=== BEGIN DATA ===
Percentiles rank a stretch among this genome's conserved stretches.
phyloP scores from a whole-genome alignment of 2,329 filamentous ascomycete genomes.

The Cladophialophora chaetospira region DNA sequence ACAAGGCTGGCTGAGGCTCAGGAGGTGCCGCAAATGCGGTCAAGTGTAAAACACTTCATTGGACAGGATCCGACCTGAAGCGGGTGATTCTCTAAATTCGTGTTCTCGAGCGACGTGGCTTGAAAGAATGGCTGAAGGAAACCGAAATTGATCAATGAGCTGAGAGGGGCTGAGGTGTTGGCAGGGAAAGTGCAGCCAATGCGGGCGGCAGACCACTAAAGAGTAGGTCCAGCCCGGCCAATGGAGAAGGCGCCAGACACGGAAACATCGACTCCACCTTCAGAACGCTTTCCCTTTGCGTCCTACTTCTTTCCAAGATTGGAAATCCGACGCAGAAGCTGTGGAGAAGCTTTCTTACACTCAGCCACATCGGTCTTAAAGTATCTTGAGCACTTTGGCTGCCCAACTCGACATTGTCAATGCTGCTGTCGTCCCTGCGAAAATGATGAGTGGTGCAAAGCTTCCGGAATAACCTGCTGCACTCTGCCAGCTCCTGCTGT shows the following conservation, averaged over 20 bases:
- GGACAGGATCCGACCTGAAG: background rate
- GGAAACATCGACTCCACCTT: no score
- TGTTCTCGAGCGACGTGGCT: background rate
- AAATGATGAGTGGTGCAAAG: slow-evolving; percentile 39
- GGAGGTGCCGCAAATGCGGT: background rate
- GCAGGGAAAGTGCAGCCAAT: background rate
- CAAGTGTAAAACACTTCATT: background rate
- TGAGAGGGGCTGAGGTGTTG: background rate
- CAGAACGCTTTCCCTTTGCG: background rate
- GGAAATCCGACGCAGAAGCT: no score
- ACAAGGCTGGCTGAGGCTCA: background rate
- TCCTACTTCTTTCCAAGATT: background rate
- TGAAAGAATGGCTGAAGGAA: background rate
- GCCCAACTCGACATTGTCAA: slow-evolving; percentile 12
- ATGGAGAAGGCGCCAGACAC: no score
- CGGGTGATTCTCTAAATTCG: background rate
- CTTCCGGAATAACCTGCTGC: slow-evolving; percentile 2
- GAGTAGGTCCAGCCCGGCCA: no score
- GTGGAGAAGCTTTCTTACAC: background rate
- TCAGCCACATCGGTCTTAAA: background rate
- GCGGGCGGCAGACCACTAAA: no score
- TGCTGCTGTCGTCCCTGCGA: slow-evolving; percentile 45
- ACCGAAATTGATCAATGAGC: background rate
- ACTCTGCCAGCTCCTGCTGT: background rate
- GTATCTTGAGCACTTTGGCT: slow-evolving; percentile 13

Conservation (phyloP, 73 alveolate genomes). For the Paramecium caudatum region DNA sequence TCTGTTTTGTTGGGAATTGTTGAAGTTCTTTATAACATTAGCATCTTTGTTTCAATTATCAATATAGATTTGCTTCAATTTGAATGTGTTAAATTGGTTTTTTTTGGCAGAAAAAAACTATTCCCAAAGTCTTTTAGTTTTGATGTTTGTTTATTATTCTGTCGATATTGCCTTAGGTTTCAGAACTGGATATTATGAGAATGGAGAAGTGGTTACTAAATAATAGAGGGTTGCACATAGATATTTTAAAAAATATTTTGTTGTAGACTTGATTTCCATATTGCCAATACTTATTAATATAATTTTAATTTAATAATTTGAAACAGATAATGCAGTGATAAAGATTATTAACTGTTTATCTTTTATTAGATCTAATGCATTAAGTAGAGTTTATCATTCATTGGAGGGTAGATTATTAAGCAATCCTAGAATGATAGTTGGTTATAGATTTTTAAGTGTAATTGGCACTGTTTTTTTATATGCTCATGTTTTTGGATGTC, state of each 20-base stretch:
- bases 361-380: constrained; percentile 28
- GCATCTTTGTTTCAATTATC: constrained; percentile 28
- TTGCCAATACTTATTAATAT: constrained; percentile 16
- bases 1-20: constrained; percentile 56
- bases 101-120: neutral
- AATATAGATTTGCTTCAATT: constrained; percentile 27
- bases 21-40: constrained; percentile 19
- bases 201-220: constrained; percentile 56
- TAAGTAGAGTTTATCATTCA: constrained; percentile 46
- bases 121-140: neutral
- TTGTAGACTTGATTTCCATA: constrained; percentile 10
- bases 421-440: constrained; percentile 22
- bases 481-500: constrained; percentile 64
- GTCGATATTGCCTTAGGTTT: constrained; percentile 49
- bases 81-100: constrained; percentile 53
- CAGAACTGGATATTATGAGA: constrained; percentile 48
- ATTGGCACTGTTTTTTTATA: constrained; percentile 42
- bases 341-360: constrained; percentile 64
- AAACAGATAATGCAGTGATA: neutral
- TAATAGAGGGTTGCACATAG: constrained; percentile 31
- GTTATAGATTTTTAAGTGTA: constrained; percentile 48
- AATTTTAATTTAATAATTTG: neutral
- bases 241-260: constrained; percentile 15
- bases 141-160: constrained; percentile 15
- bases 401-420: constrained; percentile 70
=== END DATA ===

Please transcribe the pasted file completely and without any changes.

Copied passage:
Percentiles rank a stretch among this genome's conserved stretches.
phyloP scores from a whole-genome alignment of 2,329 filamentous ascomycete genomes.

The Cladophialophora chaetospira region DNA sequence ACAAGGCTGGCTGAGGCTCAGGAGGTGCCGCAAATGCGGTCAAGTGTAAAACACTTCATTGGACAGGATCCGACCTGAAGCGGGTGATTCTCTAAATTCGTGTTCTCGAGCGACGTGGCTTGAAAGAATGGCTGAAGGAAACCGAAATTGATCAATGAGCTGAGAGGGGCTGAGGTGTTGGCAGGGAAAGTGCAGCCAATGCGGGCGGCAGACCACTAAAGAGTAGGTCCAGCCCGGCCAATGGAGAAGGCGCCAGACACGGAAACATCGACTCCACCTTCAGAACGCTTTCCCTTTGCGTCCTACTTCTTTCCAAGATTGGAAATCCGACGCAGAAGCTGTGGAGAAGCTTTCTTACACTCAGCCACATCGGTCTTAAAGTATCTTGAGCACTTTGGCTGCCCAACTCGACATTGTCAATGCTGCTGTCGTCCCTGCGAAAATGATGAGTGGTGCAAAGCTTCCGGAATAACCTGCTGCACTCTGCCAGCTCCTGCTGT shows the following conservation, averaged over 20 bases:
- GGACAGGATCCGACCTGAAG: background rate
- GGAAACATCGACTCCACCTT: no score
- TGTTCTCGAGCGACGTGGCT: background rate
- AAATGATGAGTGGTGCAAAG: slow-evolving; percentile 39
- GGAGGTGCCGCAAATGCGGT: background rate
- GCAGGGAAAGTGCAGCCAAT: background rate
- CAAGTGTAAAACACTTCATT: background rate
- TGAGAGGGGCTGAGGTGTTG: background rate
- CAGAACGCTTTCCCTTTGCG: background rate
- GGAAATCCGACGCAGAAGCT: no score
- ACAAGGCTGGCTGAGGCTCA: background rate
- TCCTACTTCTTTCCAAGATT: background rate
- TGAAAGAATGGCTGAAGGAA: background rate
- GCCCAACTCGACATTGTCAA: slow-evolving; percentile 12
- ATGGAGAAGGCGCCAGACAC: no score
- CGGGTGATTCTCTAAATTCG: background rate
- CTTCCGGAATAACCTGCTGC: slow-evolving; percentile 2
- GAGTAGGTCCAGCCCGGCCA: no score
- GTGGAGAAGCTTTCTTACAC: background rate
- TCAGCCACATCGGTCTTAAA: background rate
- GCGGGCGGCAGACCACTAAA: no score
- TGCTGCTGTCGTCCCTGCGA: slow-evolving; percentile 45
- ACCGAAATTGATCAATGAGC: background rate
- ACTCTGCCAGCTCCTGCTGT: background rate
- GTATCTTGAGCACTTTGGCT: slow-evolving; percentile 13

Conservation (phyloP, 73 alveolate genomes). For the Paramecium caudatum region DNA sequence TCTGTTTTGTTGGGAATTGTTGAAGTTCTTTATAACATTAGCATCTTTGTTTCAATTATCAATATAGATTTGCTTCAATTTGAATGTGTTAAATTGGTTTTTTTTGGCAGAAAAAAACTATTCCCAAAGTCTTTTAGTTTTGATGTTTGTTTATTATTCTGTCGATATTGCCTTAGGTTTCAGAACTGGATATTATGAGAATGGAGAAGTGGTTACTAAATAATAGAGGGTTGCACATAGATATTTTAAAAAATATTTTGTTGTAGACTTGATTTCCATATTGCCAATACTTATTAATATAATTTTAATTTAATAATTTGAAACAGATAATGCAGTGATAAAGATTATTAACTGTTTATCTTTTATTAGATCTAATGCATTAAGTAGAGTTTATCATTCATTGGAGGGTAGATTATTAAGCAATCCTAGAATGATAGTTGGTTATAGATTTTTAAGTGTAATTGGCACTGTTTTTTTATATGCTCATGTTTTTGGATGTC, state of each 20-base stretch:
- bases 361-380: constrained; percentile 28
- GCATCTTTGTTTCAATTATC: constrained; percentile 28
- TTGCCAATACTTATTAATAT: constrained; percentile 16
- bases 1-20: constrained; percentile 56
- bases 101-120: neutral
- AATATAGATTTGCTTCAATT: constrained; percentile 27
- bases 21-40: constrained; percentile 19
- bases 201-220: constrained; percentile 56
- TAAGTAGAGTTTATCATTCA: constrained; percentile 46
- bases 121-140: neutral
- TTGTAGACTTGATTTCCATA: constrained; percentile 10
- bases 421-440: constrained; percentile 22
- bases 481-500: constrained; percentile 64
- GTCGATATTGCCTTAGGTTT: constrained; percentile 49
- bases 81-100: constrained; percentile 53
- CAGAACTGGATATTATGAGA: constrained; percentile 48
- ATTGGCACTGTTTTTTTATA: constrained; percentile 42
- bases 341-360: constrained; percentile 64
- AAACAGATAATGCAGTGATA: neutral
- TAATAGAGGGTTGCACATAG: constrained; percentile 31
- GTTATAGATTTTTAAGTGTA: constrained; percentile 48
- AATTTTAATTTAATAATTTG: neutral
- bases 241-260: constrained; percentile 15
- bases 141-160: constrained; percentile 15
- bases 401-420: constrained; percentile 70